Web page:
Israeli Prime Minister Benjamin Netanyahu is not having the best of times. The committee overseeing the General Election closed the door on further submissions to the list of candidates last Thursday. It’s too late, therefore, to make any changes. Opinion polls suggest that there is the serious possibility of Likud losing the election; even the possibility of the traditional right wing losing, which would mean Netanyahu himself losing. This comes after the election campaign, called ahead of schedule by the Prime Minister, seemed like a formality for him.
A mistake made by a clever individual is like a thousand mistakes; it can be catastrophic. On the final day of submissions for the electoral lists of candidates, something happened that may end Netanyahu’s political career: he tied himself to extreme right-wingers in the rump Jewish Home party, the National Union and Otzma Yehudit (Jewish Power) party. The latter are the political heirs of Kach, the party outlawed for being too racist and extremist — even for Israel — since 1988.
In trying to block Naftali Bennett’s attempt to challenge him for the premiership with his New Right party, Netanyahu overlooked his battle with the non-right wing parties which used to be called the left and centre groups. By leaving Jewish Home, Bennett believes that he has an opportunity to win the election or, at least, be an attractive proposition as a coalition partner.
While Netanyahu has grown accustomed to containing right-wing parties when they first join the Knesset and limiting their ambitions to one or two ministerial positions, he has had to clip their wings in recent parliaments. That’s what happened with his former coalition partner, the head of Yisrael Beiteinu, Avigdor Lieberman.
In appearing alongside the leaders of the National Union and Jewish Power parties, promising them the 28th seat on the Likud list and the ministries of education and housing, Netanyahu has angered AIPAC, the American Israel Public affairs Committee, the influential pro-Israel lobby group. Furthermore, he has also upset Jason Greenblatt, the US Special Envoy to the Middle East and one of the godfathers of the “deal of the century”, along with Jared Kushner, US President Donald Trump’s son-in-law and adviser. “There should be no room for racism,” said Greenblatt, “and no accommodation for intolerance in Israel or any democracy.”
AIPAC’s response is very important for the outcome of Israeli elections, not least because the lobby’s defence of Israel rests on the claim that it is the only democracy in the Middle East. Netanyahu himself was counting on his visit to the US next month and his annual speech to AIPAC to boost his election campaign. It is fair to say, therefore, that he is in trouble, and perhaps even Likud too, as his defeat has become a real possibility; this could be a prelude to the party’s collapse, as was the case with his erstwhile rival, the Labour Party.
To make matters worse for the Prime Minister, Attorney General Avichai Mandelblit has announced that he will reveal his decisions regarding the legal charges against Netanyahu next week. He faces possible indictments, which would almost guarantee his defeat at the ballot boxes in April.
This news revived the list dominated by ex-military figures and Likud’s rival. The four leading figures on this list — Benny Gantz, Yair Lapid, Gabi Ashkenazi and Moshe Ya’alon — have all stressed that they will not join a government headed by Netanyahu, who is now facing the prospect of a right wing riddled with disputes standing against a strong centre/military list. Opinion polls suggest that the group are ahead of Likud for the first time, by at least six seats.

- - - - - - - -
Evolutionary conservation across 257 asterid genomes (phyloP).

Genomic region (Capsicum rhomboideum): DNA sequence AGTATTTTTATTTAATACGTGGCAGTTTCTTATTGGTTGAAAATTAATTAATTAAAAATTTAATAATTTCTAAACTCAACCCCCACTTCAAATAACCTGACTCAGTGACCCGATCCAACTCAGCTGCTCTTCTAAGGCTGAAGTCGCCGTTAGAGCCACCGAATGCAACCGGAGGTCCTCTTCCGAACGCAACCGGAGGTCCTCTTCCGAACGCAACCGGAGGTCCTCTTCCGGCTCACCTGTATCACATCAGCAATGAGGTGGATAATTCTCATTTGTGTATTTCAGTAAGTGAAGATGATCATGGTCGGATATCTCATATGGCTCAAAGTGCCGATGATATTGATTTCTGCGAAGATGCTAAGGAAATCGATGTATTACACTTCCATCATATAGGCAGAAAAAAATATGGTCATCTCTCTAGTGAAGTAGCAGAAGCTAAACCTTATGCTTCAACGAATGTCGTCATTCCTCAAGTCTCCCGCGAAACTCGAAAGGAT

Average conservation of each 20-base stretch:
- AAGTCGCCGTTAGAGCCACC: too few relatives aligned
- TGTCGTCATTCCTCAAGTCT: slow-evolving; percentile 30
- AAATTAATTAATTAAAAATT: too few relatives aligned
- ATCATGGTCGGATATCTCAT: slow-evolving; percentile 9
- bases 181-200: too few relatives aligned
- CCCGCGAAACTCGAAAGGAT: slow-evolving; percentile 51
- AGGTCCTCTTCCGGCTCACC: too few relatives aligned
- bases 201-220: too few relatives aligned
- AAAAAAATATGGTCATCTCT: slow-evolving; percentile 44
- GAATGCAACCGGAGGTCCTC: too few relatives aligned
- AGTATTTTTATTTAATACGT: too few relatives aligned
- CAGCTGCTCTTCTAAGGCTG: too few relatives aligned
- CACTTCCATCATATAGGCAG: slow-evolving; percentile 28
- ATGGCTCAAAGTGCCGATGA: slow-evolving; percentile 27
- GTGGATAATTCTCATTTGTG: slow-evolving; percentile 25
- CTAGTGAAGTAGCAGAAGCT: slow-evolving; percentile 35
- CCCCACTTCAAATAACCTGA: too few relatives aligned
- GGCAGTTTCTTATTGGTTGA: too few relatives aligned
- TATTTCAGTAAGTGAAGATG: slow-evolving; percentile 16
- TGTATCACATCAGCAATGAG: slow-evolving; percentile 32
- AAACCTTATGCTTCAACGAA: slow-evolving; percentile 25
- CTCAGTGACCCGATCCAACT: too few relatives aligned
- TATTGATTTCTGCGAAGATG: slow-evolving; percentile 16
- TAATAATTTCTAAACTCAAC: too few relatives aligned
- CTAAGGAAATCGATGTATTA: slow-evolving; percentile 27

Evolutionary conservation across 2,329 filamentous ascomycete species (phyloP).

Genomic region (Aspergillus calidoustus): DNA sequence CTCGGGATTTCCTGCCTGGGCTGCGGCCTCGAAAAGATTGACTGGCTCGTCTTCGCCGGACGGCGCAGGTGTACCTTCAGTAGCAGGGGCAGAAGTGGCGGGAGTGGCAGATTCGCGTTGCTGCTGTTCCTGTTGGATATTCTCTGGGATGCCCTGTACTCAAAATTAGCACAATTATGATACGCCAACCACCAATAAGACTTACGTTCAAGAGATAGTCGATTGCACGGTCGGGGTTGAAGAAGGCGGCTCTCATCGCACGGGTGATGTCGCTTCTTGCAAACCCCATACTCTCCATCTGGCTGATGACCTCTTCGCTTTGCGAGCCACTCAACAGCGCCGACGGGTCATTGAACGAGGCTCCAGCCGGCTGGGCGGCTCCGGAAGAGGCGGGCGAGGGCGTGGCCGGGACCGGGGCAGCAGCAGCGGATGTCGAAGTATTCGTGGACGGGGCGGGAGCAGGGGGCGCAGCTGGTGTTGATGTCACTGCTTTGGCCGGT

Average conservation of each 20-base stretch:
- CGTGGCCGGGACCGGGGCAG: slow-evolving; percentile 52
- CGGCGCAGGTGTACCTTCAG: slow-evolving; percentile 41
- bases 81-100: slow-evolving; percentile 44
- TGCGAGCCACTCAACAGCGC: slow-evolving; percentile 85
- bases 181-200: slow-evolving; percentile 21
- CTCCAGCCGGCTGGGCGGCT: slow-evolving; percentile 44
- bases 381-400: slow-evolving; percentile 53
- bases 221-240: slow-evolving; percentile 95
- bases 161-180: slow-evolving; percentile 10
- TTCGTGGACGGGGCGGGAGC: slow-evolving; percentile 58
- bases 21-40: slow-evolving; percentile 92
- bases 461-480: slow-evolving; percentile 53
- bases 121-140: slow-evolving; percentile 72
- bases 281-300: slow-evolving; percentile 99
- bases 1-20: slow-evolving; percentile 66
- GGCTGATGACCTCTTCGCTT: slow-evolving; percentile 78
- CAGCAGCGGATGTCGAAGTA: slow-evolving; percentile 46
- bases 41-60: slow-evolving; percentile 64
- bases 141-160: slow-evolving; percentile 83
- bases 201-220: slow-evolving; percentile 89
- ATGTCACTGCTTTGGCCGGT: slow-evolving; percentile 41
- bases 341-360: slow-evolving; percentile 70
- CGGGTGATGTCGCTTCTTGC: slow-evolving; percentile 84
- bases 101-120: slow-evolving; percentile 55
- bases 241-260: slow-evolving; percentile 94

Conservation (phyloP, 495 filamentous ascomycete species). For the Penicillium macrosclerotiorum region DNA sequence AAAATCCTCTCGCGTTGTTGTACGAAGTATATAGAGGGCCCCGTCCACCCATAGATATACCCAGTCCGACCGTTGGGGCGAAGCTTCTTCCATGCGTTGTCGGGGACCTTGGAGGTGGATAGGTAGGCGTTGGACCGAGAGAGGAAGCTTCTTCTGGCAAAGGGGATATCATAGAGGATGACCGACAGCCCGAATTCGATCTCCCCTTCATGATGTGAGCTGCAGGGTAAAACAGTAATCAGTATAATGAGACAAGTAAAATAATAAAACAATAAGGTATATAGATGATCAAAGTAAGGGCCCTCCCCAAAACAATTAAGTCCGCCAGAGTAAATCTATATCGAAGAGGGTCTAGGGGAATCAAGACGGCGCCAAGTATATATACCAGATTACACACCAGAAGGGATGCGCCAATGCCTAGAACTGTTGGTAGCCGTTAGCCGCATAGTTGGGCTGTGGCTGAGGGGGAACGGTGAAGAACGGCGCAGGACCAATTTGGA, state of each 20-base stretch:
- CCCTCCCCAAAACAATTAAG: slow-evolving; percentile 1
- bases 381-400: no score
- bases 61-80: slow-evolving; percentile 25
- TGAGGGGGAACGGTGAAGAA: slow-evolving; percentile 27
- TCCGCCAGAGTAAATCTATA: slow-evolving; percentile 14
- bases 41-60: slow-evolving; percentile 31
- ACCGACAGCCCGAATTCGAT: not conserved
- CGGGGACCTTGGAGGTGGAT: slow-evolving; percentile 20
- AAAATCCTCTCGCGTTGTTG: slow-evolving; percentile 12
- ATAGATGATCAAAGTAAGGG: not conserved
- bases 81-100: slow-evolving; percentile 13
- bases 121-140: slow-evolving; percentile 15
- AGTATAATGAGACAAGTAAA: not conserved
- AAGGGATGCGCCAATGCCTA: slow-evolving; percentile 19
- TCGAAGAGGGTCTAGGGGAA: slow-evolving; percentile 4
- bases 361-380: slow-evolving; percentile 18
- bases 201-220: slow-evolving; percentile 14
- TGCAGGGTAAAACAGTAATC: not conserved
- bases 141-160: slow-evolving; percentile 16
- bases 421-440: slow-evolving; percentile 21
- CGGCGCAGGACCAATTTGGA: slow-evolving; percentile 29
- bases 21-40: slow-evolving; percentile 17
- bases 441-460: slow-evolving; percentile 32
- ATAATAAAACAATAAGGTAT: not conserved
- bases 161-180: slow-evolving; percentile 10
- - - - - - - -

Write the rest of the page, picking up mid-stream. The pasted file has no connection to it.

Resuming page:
A Likud-far right alliance victory is no longer certain, although with six weeks to go before the election, nothing will be definite until the results are announced. There have, though, been surprise results before. In 1996, for example, when Labour led by Shimon Peres held early elections after the assassination of Yitzhak Rabin in an effort to use the incident for electoral gain, Peres lost and opened the way for Netanyahu’s first term as Prime Minister.
I predict that Netanyahu will not give up. He has been behind in the opinion polls before, only to roll up his sleeves, fight a fierce campaign, and win. However, the downfall of the Labour party, Tzipi Livni’s retirement from politics, Lieberman’s slide into the shadows and the blocking of Bennett’s ambition may prompt Israeli voters to want a change at the top. Netanyahu might thus be forced to make a real concession to Bennett specifically, who urged him to add the Kulanu party, led by Moshe Kahlon, to the right-wing alliance to strengthen his chances of winning the election.
Overall, I think that change is on the horizon and this will have a great impact on the “deal of the century”, which has been put together by the US and Netanyahu. The cult of personality surrounding him and his party — a common trait in the Middle East — has been weakened. He will most likely rethink the terms of the deal, which could mean that the possibility of it going ahead is more likely, given the participation of the Blue and White list in the election, a reference to the Israeli flag and putting loyalty to the state before loyalty to right-wing ideology. If the amended terms of the deal are favourable, even the Palestinians might accept it, which would give the Trump administration a way out of a key foreign policy quandary.
Who knows? If Netanyahu’s days are numbered, this could re-write America’s relationships across the region, with positive effects for all of the crises therein, as well as for the Palestinians.
This article first appeared in Arabic in Al-Ayyam on 26 February 2019
The views expressed in this article belong to the author and do not necessarily reflect the editorial policy of Middle East Monitor.